The cast of 50 was made up of an eclectic mix of professionals, amateurs, adults and children. Bass's philosophy is to let anyone who wishes to participate do so, so he created three casts of ten soloists, each of which performed on two out of the six performances held throughout the month of March. The opera calls for a chorus, as well as plenty of solo parts for both children and adults. Several of the parts, such as Hegai, can be played by either a girl or a boy, and solos vary widely from simple to challenging. This flexibility and range of difficulty enables everyone to succeed while still being challenged, and so works well for a family opera company.

The North Cambridge Family Opera (NCFO) came together in 1999 as an informal group of children and adults who gathered to sing and perform together as part of their neighborhood's annual ``open studios'' arts event. NCFO's mission is to provide adults and children the opportunity to experience and enjoy the telling of a story through song, to strengthen families, to build friendships, and to enhance relationships between generations by performing operas that are:

David Bass, the founder and musical director of the NCFO, was a prolific composer of pretentious music as a teenager and studied music at Yale, where he quickly became discouraged. He received a BS in chemistry from Yale and doctorate in chemical engineering from MIT, during which time he arranged dozens of songs for the close harmony a cappella groups at these institutions. After a 20-year hiatus from musical composition, Bass wrote the distinctly unpretentious Space Opera (see Opera for Youth Journal, Vol 22, No. 4, Summer 2000, ``In the Works'', pp. 34-36) followed by The Coronation of Esther.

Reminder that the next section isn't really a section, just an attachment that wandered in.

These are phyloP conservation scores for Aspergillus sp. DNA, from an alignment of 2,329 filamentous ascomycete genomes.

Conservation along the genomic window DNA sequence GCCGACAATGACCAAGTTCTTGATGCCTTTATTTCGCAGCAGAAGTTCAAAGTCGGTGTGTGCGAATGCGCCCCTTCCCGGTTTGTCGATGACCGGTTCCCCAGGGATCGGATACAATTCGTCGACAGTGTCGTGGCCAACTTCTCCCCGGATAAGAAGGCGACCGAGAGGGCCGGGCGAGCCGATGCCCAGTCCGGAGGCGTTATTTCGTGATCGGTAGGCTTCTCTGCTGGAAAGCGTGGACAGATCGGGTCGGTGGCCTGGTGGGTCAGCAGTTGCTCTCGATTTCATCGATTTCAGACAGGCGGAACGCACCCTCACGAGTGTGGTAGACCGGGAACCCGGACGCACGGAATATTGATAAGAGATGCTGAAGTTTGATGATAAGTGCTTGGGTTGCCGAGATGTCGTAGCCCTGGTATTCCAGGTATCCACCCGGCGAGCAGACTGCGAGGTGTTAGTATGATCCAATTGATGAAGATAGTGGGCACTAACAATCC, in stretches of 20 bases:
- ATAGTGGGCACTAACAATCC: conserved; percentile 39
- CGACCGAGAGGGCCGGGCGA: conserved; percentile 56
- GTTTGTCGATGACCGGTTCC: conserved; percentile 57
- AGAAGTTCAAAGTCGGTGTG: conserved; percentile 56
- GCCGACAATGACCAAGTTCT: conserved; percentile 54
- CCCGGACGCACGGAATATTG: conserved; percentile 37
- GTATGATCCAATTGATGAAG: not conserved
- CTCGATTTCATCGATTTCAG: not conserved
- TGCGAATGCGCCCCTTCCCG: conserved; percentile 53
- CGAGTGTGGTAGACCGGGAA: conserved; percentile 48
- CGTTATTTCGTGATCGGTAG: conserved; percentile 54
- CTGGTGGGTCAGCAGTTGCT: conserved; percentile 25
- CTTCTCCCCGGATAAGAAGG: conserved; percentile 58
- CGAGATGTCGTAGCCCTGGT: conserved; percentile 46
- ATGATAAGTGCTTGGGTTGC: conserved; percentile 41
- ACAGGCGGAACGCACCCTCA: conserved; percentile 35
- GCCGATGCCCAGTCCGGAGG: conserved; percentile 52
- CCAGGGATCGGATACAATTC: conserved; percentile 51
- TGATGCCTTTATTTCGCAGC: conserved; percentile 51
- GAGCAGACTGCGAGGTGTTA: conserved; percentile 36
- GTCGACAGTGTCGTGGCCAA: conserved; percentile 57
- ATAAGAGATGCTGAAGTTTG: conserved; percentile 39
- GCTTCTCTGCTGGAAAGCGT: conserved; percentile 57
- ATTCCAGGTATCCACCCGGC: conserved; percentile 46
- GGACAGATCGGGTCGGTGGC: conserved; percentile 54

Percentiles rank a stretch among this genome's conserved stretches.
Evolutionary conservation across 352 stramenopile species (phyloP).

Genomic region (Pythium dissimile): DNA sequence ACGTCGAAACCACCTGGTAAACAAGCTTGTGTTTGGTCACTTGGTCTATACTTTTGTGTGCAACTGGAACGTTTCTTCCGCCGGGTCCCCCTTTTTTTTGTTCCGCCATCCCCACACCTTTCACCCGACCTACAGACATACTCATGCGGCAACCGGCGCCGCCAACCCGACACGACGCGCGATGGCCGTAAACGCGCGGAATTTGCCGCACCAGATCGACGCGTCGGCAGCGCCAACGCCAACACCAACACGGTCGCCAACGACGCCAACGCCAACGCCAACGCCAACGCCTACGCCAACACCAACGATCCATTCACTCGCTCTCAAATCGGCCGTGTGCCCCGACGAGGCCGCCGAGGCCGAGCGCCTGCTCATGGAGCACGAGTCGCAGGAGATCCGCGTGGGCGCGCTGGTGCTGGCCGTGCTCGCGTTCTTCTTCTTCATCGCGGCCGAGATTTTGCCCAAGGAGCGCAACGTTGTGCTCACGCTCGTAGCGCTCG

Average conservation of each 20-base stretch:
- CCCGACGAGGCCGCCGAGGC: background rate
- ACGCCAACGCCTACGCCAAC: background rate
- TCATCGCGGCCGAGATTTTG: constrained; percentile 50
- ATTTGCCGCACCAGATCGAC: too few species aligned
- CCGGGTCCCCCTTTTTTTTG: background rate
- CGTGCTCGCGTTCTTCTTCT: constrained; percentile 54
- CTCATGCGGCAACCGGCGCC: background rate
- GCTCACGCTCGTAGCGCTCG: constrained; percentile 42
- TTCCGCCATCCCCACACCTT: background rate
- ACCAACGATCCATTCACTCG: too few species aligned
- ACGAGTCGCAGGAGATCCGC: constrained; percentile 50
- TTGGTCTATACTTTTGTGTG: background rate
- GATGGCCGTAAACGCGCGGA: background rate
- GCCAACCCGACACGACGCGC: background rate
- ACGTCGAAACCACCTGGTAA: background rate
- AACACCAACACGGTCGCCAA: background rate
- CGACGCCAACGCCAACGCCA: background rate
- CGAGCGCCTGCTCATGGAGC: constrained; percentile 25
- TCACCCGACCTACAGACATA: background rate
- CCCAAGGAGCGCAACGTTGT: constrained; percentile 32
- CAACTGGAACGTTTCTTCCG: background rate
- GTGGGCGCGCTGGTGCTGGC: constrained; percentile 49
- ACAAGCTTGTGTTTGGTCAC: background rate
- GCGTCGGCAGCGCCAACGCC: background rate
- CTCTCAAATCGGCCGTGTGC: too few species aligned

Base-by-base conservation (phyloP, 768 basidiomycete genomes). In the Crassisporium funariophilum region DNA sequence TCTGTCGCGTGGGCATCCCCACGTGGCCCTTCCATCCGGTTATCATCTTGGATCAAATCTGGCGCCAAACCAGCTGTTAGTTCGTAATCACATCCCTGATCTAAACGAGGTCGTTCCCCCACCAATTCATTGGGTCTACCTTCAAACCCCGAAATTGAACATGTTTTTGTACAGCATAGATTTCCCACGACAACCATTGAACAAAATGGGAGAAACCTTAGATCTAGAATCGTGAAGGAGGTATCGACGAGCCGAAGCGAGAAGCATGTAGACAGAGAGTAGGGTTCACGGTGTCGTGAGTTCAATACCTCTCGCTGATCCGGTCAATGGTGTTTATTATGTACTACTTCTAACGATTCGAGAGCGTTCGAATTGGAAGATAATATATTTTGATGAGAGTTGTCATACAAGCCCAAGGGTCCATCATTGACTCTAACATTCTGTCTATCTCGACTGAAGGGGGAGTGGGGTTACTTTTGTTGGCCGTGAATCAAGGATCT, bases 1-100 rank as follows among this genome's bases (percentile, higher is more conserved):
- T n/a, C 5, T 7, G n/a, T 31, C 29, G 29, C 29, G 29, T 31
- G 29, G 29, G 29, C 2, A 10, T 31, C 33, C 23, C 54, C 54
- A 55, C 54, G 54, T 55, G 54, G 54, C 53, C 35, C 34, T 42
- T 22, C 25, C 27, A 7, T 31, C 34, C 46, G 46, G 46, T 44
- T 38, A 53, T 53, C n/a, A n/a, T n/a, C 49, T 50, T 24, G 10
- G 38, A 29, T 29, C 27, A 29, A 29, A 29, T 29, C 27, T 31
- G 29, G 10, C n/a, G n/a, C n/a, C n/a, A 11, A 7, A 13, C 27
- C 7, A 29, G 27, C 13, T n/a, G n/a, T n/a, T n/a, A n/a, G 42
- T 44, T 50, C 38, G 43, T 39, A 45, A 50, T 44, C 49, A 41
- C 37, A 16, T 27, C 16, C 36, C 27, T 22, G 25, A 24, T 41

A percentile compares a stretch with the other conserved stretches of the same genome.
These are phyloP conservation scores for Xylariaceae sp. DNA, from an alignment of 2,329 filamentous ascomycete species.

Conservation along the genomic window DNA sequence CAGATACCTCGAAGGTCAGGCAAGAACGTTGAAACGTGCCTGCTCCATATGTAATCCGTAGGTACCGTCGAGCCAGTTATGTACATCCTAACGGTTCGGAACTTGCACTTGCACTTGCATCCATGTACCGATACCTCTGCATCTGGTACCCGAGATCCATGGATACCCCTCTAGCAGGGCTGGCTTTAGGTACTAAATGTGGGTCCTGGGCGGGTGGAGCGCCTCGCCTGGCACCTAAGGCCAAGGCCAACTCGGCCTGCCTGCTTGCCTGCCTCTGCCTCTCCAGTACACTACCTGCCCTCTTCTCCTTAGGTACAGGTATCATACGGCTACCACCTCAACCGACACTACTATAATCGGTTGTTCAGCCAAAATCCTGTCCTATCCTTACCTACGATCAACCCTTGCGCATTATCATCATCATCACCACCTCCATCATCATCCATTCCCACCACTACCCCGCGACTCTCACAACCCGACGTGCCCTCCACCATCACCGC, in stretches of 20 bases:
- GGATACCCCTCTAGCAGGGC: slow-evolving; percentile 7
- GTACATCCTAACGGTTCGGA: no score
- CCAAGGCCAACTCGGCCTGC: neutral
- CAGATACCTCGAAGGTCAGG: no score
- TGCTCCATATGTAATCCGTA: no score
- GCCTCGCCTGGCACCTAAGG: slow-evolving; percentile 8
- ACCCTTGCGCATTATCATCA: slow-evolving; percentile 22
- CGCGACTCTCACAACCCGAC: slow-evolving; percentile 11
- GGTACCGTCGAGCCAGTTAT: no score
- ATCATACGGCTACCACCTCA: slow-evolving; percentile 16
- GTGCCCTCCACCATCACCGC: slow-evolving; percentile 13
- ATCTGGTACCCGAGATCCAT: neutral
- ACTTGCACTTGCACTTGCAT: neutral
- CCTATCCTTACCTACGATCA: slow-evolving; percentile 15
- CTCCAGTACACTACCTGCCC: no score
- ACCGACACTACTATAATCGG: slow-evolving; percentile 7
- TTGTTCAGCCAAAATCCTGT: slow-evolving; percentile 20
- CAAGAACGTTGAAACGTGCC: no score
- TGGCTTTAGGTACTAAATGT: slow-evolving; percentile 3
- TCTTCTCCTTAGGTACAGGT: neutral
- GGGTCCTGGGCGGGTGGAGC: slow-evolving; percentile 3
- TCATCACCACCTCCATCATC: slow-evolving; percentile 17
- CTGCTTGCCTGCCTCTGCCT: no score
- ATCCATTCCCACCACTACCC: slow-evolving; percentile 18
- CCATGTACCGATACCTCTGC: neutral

CDs, vocal scores and videos of Space Opera and The Coronation of Esther are available. If you are interested in performing either of these works, CDs of the orchestral accompaniment (without vocals) are also available. Contact David Bass at:

North Cambridge Family Opera Company
23 Norris Street
Cambridge, MA 02140